Kitchen Cabinet Cover Panels

Priming cabinet covers

You may remember we started the kitchen coffee bar project waaaay back at Christmas time. We knew that the project would be done in stages.  Simply because it would cost too darn much to do it all at once! However, we have been a bit lazy on the coffee bar front, and last we left it, this is how it looked.

coffee bar progress
Coffee Bar

The base & upper cabinets were installed, there were doors on the bottom cabinets, and a temporary countertop.

Still nagging on the to do list:

  • Make & install cover panels
  • Make floating shelves for between the upper cabinets
  • Buy & install glass doors for the upper cabinets
  • Buy & install drawer unit for middle lower cabinet
  • Run electrical outlets for counter top appliances
  • Install backsplash
  • DIY concrete countertop

Time to get off my butt and knock a few things off the list. The one nagging thing were the cover panels. You see Ikea cabinets are meant to have cover panels on the sides of your cabinets that match your doors.  They also cover up the gap between the cabinet and your wall. Ikea’s installation system involves a metal rail that is attached to the wall, and the cabinets themselves hang off the rail. Because of this, the cabinets actually stick out from the wall about 3/8″. Ikea sells pre-cut cover panels to neatly cover everything up, and make your cabinets look pro.

Look at that GAP!
Look at that GAP!

Problem is, our old house has very crooked walls & floors, and due to that + our baseboards, the base cabinets of the coffee bar stuck out farther from the wall than they normally would. This meant that the pre-cut Ikea cover panels were too small. Sad face.

We had two options:

  • Option One: Buy larger Ikea cover panels, and cut them down to size. This would be a bit of a pain, and expensive. Cost $250
  • Option Two: Make our own. Aubrey & Lindsay’s Little House Blog conveniently has the same kitchen cabinets as us,  and Lindsay mentioned in a post that she found the perfect shade of paint to match the cabinets. We could fabricate our own cover panels & paint them to match the cabinets.  Cost: $60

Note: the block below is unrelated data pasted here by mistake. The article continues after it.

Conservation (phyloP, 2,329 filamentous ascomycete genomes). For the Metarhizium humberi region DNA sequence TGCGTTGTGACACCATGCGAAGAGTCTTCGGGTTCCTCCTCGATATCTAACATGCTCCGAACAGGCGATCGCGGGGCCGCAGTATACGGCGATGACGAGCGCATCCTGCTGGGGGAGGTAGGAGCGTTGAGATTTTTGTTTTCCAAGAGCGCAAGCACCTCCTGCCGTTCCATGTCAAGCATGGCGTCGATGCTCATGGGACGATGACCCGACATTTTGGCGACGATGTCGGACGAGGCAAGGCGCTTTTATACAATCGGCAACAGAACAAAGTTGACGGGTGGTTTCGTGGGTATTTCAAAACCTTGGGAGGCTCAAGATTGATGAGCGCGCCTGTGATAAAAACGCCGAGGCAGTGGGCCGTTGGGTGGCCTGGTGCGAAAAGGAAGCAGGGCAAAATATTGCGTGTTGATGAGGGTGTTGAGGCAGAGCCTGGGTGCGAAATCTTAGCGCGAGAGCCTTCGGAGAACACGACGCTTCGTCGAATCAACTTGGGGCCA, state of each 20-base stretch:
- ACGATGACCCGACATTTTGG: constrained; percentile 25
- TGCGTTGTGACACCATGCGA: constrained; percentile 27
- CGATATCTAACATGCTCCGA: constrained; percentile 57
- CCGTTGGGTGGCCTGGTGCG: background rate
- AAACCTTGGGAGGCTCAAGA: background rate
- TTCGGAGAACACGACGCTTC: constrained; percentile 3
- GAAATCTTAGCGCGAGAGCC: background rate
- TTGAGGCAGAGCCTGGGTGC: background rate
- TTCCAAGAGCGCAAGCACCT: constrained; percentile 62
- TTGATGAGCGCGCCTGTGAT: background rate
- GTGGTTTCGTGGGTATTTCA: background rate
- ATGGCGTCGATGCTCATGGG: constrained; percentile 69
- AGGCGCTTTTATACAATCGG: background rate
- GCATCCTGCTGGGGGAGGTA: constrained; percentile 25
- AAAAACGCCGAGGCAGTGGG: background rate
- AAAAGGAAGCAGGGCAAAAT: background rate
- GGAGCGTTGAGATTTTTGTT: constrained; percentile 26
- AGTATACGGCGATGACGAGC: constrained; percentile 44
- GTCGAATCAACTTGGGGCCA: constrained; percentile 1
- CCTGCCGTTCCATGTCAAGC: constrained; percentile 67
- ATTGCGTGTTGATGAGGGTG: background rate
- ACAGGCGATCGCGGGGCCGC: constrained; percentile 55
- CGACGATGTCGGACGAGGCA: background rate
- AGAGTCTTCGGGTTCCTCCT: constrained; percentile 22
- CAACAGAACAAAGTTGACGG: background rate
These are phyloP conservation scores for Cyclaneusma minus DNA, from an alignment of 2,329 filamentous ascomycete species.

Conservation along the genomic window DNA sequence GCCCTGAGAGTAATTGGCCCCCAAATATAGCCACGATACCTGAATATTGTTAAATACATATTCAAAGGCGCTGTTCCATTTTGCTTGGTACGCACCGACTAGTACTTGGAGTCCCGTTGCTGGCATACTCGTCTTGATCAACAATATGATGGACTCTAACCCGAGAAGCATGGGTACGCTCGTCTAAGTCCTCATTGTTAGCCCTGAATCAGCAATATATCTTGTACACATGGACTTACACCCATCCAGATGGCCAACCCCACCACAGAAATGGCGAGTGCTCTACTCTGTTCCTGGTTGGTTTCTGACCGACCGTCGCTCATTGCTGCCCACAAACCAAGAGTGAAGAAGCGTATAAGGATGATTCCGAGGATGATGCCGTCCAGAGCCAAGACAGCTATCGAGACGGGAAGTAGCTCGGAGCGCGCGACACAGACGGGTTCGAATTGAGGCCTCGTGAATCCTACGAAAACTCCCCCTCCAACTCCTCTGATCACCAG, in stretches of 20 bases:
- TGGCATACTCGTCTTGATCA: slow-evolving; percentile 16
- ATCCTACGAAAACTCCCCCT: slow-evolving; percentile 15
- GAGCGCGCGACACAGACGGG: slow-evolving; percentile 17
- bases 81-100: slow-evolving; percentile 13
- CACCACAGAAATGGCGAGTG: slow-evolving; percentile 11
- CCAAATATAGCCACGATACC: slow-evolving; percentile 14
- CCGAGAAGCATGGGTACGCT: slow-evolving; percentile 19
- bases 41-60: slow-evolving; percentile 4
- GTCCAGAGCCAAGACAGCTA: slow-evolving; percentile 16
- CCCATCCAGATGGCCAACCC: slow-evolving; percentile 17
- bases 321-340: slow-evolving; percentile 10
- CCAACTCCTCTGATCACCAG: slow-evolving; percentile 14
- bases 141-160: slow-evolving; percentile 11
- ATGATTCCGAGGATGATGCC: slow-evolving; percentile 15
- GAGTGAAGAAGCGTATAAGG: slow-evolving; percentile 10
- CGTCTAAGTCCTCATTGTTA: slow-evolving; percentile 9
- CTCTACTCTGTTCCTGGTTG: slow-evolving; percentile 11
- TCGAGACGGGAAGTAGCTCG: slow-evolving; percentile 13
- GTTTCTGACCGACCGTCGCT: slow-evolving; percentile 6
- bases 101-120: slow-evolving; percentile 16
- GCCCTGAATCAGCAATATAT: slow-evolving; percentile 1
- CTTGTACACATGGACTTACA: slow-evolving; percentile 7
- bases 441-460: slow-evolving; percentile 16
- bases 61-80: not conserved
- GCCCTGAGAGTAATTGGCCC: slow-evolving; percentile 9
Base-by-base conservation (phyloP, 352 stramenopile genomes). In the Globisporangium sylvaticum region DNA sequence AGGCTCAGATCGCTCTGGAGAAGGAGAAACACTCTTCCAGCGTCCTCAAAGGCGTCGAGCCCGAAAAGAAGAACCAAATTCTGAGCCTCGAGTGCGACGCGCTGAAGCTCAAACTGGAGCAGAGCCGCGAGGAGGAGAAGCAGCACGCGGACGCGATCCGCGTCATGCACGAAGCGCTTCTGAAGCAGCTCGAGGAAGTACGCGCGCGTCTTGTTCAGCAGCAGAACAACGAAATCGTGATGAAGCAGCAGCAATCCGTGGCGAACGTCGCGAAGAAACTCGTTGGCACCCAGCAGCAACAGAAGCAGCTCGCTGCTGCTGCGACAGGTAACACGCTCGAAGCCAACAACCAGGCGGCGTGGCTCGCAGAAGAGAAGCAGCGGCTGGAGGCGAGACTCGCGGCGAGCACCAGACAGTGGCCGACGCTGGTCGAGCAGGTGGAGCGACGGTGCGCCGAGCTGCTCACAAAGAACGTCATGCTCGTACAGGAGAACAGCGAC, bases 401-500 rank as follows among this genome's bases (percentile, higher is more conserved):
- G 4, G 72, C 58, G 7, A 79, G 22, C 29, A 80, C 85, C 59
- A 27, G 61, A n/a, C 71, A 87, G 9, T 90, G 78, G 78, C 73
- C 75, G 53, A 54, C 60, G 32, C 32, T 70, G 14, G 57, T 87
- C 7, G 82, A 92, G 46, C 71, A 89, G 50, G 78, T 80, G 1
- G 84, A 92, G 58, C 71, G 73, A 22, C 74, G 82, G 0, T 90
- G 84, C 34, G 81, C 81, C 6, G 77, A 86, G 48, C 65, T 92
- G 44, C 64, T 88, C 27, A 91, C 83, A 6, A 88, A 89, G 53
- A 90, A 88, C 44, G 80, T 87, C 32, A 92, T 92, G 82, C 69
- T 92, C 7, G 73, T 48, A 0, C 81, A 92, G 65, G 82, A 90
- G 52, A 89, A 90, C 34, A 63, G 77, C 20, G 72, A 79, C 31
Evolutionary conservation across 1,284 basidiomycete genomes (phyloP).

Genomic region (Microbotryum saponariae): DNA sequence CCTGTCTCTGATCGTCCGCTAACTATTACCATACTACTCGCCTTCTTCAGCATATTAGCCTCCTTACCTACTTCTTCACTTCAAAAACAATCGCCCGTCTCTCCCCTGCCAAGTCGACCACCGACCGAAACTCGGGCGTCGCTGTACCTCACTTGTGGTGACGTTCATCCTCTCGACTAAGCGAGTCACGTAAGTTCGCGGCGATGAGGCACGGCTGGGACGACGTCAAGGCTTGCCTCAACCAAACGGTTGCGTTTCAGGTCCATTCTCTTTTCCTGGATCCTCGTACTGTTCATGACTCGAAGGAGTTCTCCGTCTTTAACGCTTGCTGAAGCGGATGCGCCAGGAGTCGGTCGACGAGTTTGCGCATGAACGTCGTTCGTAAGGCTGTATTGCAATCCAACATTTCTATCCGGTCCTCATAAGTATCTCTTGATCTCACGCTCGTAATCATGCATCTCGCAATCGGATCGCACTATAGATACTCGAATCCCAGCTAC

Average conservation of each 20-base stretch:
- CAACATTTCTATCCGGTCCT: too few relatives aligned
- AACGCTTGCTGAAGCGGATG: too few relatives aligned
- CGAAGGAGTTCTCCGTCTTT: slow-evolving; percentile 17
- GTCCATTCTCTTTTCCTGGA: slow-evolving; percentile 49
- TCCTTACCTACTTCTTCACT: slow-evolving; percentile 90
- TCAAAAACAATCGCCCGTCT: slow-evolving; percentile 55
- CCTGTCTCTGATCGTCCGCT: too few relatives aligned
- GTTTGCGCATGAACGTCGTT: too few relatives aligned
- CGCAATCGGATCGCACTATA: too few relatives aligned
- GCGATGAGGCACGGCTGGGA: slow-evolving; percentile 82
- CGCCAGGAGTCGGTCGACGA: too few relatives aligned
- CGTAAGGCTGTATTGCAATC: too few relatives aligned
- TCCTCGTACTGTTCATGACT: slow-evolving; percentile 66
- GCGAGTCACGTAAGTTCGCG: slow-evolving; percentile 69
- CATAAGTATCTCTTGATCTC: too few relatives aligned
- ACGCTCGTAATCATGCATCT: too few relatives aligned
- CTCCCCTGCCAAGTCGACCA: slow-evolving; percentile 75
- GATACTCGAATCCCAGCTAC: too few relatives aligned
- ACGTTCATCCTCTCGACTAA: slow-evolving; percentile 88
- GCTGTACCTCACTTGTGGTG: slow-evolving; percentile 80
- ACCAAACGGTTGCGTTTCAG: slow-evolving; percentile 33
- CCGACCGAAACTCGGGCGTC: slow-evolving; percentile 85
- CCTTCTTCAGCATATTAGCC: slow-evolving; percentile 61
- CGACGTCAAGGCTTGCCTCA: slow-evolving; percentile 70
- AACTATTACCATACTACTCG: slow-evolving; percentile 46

Which option do you think we went for? You guessed it; the cheaper one. We headed to Home Depot, got 1/2″ mdf cut to the rough size we needed, and stopped at Benjamin Moore retailer West Toronto Paint & Wallpaper, and got a quart of Benjamin Moore Regal Select paint mixed in Paper Mache (pearl finish).

At home, we scribed the panels to fit the crooked walls & baseboards, and cut with a combination of the table saw, circular saw and jig saw to get the correct sizes we needed.

Next up, I applied a thin coat of spackle to the mdf edges (mdf edges are rough, and I find spackle is the best way to get a super smooth finish. Apply a thin coat, let try, and sand smooth.) After the spackle was sanded, a coat of primer was applied.

Priming cabinet covers
Priming cabinet covers
Instagram garage
We had 6 cover panels total. Here’s our garage mid painting panels & finishing an 8′ table & benches.

When dry, a light sand removed any roughness. Next up, four coats of paint, and we were ready to install.

We used 1″ screws through the cabinet shelf holes, and in a few minutes all the panels were up.

Here’s some before and afters:

Bottom Cabinet Before
Bottom Cabinet Before
Bottom Cabinet After
Bottom Cabinet After (still needs a smidge of caulk at the baseboard)
Upper Cabinet Before
Upper Cabinet Before
Upper Cabinet After
Upper Cabinet After
Another Upper After
Here’s the other upper cabinet with the cover panel

The upper cabinets look a bit silly right now, as the panels stick out 5/8″ farther than the cabinets. That’s because when the doors are installed the panels will come out right to the edge of the door, making for a perfect fit.

A lot of the time the finishing touches on a job get put to the back burner, they are usually a lot of work, with little reward, but it is worth it to go the extra mile, and get it done! Now…for the rest of the items on that list!

Coffee Bar
Coffee Bar



2 – 4×4 1/2″ MDF Handy Panels – Home Depot
Benjamin Moore Regal Select paint mixed in Paper Mache (Pearl) – West Toronto Paint & Paper

Tools Used:

Table Saw
Circular Saw
Jig Saw
Painting Supplies (brush, roller, tray etc.)

Difficulty Level (on a scale of 1-5):

two out of five

Total Cost: $60

Author: Kristen

Kristen & her husband El Granto & their Vizsla Odin live in a converted Storefront in downtown Toronto.

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